Your blog’s design can be the distinguishing factor that separates you from the vast sea of other weblogs out there. First impressions count and making sure that you have all the elements of a great blog design can ensure that readers will enjoy the content that you present.
In this article, you will read about the ten essential characteristics of a solid weblog design.
1. Good readability
One of the most important elements of a blog design is readability. Make sure that the background and foreground colors that you choose have sufficient contrast to make your text easy to read (look into some tools to test your design’s colors). Provide sufficient line-spacing for paragraphs to make longer blocks of text easier to read. Take a peek at the Viget Inspire‘s content layout, they’ve made it so that their text content is pleasant to read.
Social news/bookmarking websites are a great for finding useful resources, tutorials, and information on the web. These sites typically puts users in the driver’s seat by giving them the ability to submit links, vote on other people’s submissions, as well as vote down stories that they don’t like. Because of this, they’re able to create a user-driven site and connect people who have similar interests.
This article features social news/bookmarking sites for web designers and developers. Whether you’re seeking tutorials, information on the latest trends and web technologies, or a design community that you can participate in, these are the websites to check out.
There are many aspects of creating a website design. Web designers often have to play multiple roles and be very knowledgeable about building effective and usable site layouts.
Inspiration isn’t something that just pops into a designer’s head. Most of the time, we must make an active approach to discover it. This obviously isn’t a new concept, and there are thousands of inspiration websites from CSS galleries to showcase blog posts. These are way overused, though; in order to create a truly successful design, one must find inspiration elsewhere.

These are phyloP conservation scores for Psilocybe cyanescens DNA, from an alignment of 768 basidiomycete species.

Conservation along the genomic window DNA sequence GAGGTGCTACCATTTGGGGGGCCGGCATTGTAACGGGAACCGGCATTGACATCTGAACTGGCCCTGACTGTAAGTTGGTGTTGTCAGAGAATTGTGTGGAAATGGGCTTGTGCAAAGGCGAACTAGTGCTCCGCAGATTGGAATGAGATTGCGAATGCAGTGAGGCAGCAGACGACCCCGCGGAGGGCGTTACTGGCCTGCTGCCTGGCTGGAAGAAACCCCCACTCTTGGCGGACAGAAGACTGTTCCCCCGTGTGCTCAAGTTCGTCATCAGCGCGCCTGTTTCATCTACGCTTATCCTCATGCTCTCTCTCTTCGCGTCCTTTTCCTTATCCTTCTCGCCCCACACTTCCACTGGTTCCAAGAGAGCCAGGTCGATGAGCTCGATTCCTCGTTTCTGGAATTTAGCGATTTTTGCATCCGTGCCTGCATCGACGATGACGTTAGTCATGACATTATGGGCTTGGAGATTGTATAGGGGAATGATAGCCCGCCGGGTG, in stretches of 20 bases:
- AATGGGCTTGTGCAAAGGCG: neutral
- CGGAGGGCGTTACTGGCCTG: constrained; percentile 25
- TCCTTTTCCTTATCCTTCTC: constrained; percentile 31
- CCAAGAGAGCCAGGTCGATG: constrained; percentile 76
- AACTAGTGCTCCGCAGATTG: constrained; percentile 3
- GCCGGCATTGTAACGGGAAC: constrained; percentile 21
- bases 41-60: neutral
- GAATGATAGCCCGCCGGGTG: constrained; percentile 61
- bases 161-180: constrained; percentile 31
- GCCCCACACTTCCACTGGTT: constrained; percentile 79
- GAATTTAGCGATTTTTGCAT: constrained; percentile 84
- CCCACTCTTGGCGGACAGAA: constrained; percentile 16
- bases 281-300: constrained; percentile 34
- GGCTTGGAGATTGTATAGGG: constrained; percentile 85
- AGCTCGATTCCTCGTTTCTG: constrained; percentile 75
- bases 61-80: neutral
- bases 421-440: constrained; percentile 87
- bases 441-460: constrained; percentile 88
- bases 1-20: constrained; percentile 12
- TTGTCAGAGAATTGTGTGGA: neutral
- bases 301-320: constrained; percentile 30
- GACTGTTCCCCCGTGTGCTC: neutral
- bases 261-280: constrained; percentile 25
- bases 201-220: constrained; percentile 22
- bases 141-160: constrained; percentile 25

More often than not, designers have rightfully been accused of retreating into their cocoons of ignorance as soon as their work of creating a web design is finished, leaving the dirty and more hands-on work of putting it up on the web to developers. This apathy is prevalent not only in the web-building industry, but also in software and game engineering.
With the lows of financial times, and bleak economic outlook lately it can be a bit unnerving for us as creatives. Will our jobs be in danger if there are budget cuts? Will our client/freelance work slow down as a result of small business having to cut expenses? Is there enough work out there for all of us? These are all honest questions that have probably crossed our minds at some point over the last few months, and rightly so, but before we get all doom and gloom (which this article isn’t) I think we should look at things from another angle.
As a designer, doing work for yourself is probably the most difficult thing you can ever do. In fact, most dread it. To add to the pressure, creating an online presence is not only vital to get right, it has to be the best. After all, if you can’t prove your skills on your own website then how can you expect someone to hire you?
In this article we’ll examine the barriers that hinder designing for yourself and reveal 10 rules to help you create the best design for yourself. Together we’ll squash that dark side in all of us.